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Curtiss-Wedge, F.; Jones, Geo. O. (ed.) / History of Dunn County, Wisconsin

Chapter VII: some economic aspects of 1846,   pp. 43-49

Page 48

chains S450. Blacksmith tools $45, Farm  and kitchen utensils $20."  Total
value S3,165.
No inventory appears of record in David Black's estate, and in the deeds of
Black and of his administrator to Mr. Knapp the personal property is mentioned
only in general terms, as including all that pertains to said upper mill. But it
appears that Mr. Knapp paid in all for the property 84,600, an increase over the
William Black inventory of $1,435. This sum includes of course in part the ac-
cumulations for such time as Mr. Knapp may have accounted for profits of the
business to the estate of Black.
By a rough inventory as of August 20, 1853 the property at the upper mill was
put at 870,000. By a more carefully taken inventory, taken in April, 1853, it is
shown to be $78, 317.21. To those who knew of the millions shown bv the later
inventories of this upper mill this inventory will be of interest in its details. For
this reason it is here given:
Farm, 82,000; mill, $30,000; 20 yoke oxen, $2,000; 10 horses, $800; 6 wagons,
$400; sleighs and harness, S250; 15 cows, 8350; young cattle, 8125; 1 corn mill,
$100; 2 boats, $250; farm implements, 8150; mdse. on hand, S6, 575" logs, 830,000;
lumber in yard, S5,317.21; total, S78, 317.21.
This last inventory was taken by the persons interested as the value of the
property as of the organization of the firm of Knapp, Stout & Co., on August 20,
The increase of property from 1846 to 1853 would indicate a prosperous condition
of the business in those and the intermediary years. The entries in the books of
Black and Knapp for the first three years show an immediate increase of business
under the management of Knapp and Wilson. By an entry Nov. 24, 1846, there-
appears to have been put into the Chippewa River 60,000 feet of logs and 21 M.
shingles. In July, 1847 is shown under designation of trip No. 2, receipts from raft
S1,555.52 and expenses paid in getting the raft to market of 8701.22. Aug. 24, 1847
trip No. 3 a credit of $1,708.95 and debit against same 8599.59. November, 1847
trip No. 4 81,220.52, debit 8887.79. Three trips were made in 1848 aggregating
credits of $5,087.34, debits $2,423.48 and in June of this year there is a credit from
sales at lumber yard and to individuals of $1,165.18. The output for 1849 must.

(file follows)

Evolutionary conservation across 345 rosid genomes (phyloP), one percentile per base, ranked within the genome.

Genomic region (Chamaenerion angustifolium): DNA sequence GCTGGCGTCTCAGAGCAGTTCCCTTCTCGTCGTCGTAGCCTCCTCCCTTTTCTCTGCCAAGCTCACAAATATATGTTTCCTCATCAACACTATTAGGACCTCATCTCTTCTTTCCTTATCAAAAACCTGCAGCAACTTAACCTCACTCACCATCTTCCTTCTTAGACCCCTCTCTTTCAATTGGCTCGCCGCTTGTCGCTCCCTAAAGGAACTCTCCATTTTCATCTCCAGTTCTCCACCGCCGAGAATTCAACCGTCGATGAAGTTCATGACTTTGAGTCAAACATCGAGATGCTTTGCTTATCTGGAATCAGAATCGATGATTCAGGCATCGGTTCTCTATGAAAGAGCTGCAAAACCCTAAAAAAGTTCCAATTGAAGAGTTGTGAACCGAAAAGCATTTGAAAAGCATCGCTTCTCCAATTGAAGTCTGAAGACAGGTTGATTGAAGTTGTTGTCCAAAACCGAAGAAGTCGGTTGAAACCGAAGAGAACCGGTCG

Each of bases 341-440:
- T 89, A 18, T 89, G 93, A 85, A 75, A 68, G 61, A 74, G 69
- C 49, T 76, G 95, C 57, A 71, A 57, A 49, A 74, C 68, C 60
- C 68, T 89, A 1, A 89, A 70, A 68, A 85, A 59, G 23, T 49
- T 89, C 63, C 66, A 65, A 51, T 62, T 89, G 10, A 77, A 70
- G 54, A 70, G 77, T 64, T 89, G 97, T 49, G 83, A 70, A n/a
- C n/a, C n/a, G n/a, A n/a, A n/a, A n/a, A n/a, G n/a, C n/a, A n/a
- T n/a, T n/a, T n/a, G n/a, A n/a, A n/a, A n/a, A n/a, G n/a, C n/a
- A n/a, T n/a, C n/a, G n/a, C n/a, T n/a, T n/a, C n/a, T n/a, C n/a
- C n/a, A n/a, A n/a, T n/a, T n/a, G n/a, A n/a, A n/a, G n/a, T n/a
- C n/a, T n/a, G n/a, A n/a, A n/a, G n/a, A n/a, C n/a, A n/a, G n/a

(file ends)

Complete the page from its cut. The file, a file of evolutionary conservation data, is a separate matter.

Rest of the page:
have increased greatly or the price of lumber must have been advanced for the
credits for trips during that year are from two and one-half to three times larger
than for 1847.
The number of accounts of workmen for 1846 and 1847 indicate a force of men
employed of 20 to 25, and the accounts of payments for logs, lumber and shingles
shows a large amount of these commodities to have been gotten out by jobbers.
The success of these men men (Knapp & Wilson) is in strong contrast with prior
failures. The records of Crawford County show that Green quit a bankrupt and
that the estates of both William and David Black were insolvent.
All hands, loggers and shingle makers, were, judged by the standards of a dry
town, hard drinkers. A liquor account here was for a few years kept in the form of
a score, a mark to each drink not paid for, it covers several pages and is kept
as threshers tally grain, in blocks, four upright marks crossed by a fifth. The scores
run, for each credit customer, from 20 to 150 drinks, each month. Some are entered-
as: "103 drinks and 114 pints, 861.82," and "81 drinks and 5 pints, $6.31."  Often
the transfer to the drinker's general account is humorously covered up, as "sun-
dries," or as "nourishment."
Much liquor appears in the book accounts. Alexander Hammal, a workman,
who appears also to have been a trader, is charged in July, 1846, with "Boating
whiskey from the lake, $2.00," and in March, 1847, he is credited, "by 40 gallons
whiskev, $20.00."  George Wilson was probably a workman and jobber. His
account shows that at one time he worked for Brown and Vance, he was here with
David Black before 1846. His account in 1847 is credited with thirty-eight gallons
of whiskey, delivered to Whitcomb. Brown and Vance as late as September 12,
1850, balanced their account by turning back "whiskey to balance, $34.10." C n
the debit side of its account onthe first page thereof it is charged with four barrels

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